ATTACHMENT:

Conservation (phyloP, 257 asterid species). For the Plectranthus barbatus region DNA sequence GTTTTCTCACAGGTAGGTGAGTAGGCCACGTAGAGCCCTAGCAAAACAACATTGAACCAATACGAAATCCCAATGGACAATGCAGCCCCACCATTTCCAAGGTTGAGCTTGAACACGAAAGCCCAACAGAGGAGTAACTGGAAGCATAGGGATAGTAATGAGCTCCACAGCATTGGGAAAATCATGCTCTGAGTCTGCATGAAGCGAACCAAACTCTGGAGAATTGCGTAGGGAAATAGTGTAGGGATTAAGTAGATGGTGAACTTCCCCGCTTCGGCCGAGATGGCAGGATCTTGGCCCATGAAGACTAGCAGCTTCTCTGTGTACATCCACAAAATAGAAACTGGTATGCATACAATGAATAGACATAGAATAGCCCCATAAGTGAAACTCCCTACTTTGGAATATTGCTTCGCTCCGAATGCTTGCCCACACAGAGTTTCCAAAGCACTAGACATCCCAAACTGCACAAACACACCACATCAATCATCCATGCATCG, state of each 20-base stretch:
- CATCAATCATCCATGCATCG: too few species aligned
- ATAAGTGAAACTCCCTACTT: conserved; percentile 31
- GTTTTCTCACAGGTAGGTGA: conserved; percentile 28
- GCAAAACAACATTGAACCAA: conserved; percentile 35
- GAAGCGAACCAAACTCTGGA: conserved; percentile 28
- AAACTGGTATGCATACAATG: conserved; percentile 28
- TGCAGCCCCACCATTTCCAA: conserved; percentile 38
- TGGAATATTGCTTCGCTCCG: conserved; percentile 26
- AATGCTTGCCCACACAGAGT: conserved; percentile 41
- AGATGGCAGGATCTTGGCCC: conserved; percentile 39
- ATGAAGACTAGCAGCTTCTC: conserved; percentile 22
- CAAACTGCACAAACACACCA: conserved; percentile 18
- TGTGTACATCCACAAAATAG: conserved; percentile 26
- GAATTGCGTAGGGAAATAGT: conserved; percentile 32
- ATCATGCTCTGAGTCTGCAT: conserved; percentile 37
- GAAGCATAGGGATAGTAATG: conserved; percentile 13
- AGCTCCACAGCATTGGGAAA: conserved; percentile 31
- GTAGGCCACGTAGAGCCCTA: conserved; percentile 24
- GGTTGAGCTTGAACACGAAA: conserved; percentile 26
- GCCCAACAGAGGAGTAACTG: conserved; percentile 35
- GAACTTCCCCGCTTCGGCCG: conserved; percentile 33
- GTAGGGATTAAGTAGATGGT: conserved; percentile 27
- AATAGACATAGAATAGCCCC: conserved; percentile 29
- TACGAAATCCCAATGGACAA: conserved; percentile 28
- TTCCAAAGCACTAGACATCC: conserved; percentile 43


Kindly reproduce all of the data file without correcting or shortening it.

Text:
Conservation (phyloP, 257 asterid species). For the Plectranthus barbatus region DNA sequence GTTTTCTCACAGGTAGGTGAGTAGGCCACGTAGAGCCCTAGCAAAACAACATTGAACCAATACGAAATCCCAATGGACAATGCAGCCCCACCATTTCCAAGGTTGAGCTTGAACACGAAAGCCCAACAGAGGAGTAACTGGAAGCATAGGGATAGTAATGAGCTCCACAGCATTGGGAAAATCATGCTCTGAGTCTGCATGAAGCGAACCAAACTCTGGAGAATTGCGTAGGGAAATAGTGTAGGGATTAAGTAGATGGTGAACTTCCCCGCTTCGGCCGAGATGGCAGGATCTTGGCCCATGAAGACTAGCAGCTTCTCTGTGTACATCCACAAAATAGAAACTGGTATGCATACAATGAATAGACATAGAATAGCCCCATAAGTGAAACTCCCTACTTTGGAATATTGCTTCGCTCCGAATGCTTGCCCACACAGAGTTTCCAAAGCACTAGACATCCCAAACTGCACAAACACACCACATCAATCATCCATGCATCG, state of each 20-base stretch:
- CATCAATCATCCATGCATCG: too few species aligned
- ATAAGTGAAACTCCCTACTT: conserved; percentile 31
- GTTTTCTCACAGGTAGGTGA: conserved; percentile 28
- GCAAAACAACATTGAACCAA: conserved; percentile 35
- GAAGCGAACCAAACTCTGGA: conserved; percentile 28
- AAACTGGTATGCATACAATG: conserved; percentile 28
- TGCAGCCCCACCATTTCCAA: conserved; percentile 38
- TGGAATATTGCTTCGCTCCG: conserved; percentile 26
- AATGCTTGCCCACACAGAGT: conserved; percentile 41
- AGATGGCAGGATCTTGGCCC: conserved; percentile 39
- ATGAAGACTAGCAGCTTCTC: conserved; percentile 22
- CAAACTGCACAAACACACCA: conserved; percentile 18
- TGTGTACATCCACAAAATAG: conserved; percentile 26
- GAATTGCGTAGGGAAATAGT: conserved; percentile 32
- ATCATGCTCTGAGTCTGCAT: conserved; percentile 37
- GAAGCATAGGGATAGTAATG: conserved; percentile 13
- AGCTCCACAGCATTGGGAAA: conserved; percentile 31
- GTAGGCCACGTAGAGCCCTA: conserved; percentile 24
- GGTTGAGCTTGAACACGAAA: conserved; percentile 26
- GCCCAACAGAGGAGTAACTG: conserved; percentile 35
- GAACTTCCCCGCTTCGGCCG: conserved; percentile 33
- GTAGGGATTAAGTAGATGGT: conserved; percentile 27
- AATAGACATAGAATAGCCCC: conserved; percentile 29
- TACGAAATCCCAATGGACAA: conserved; percentile 28
- TTCCAAAGCACTAGACATCC: conserved; percentile 43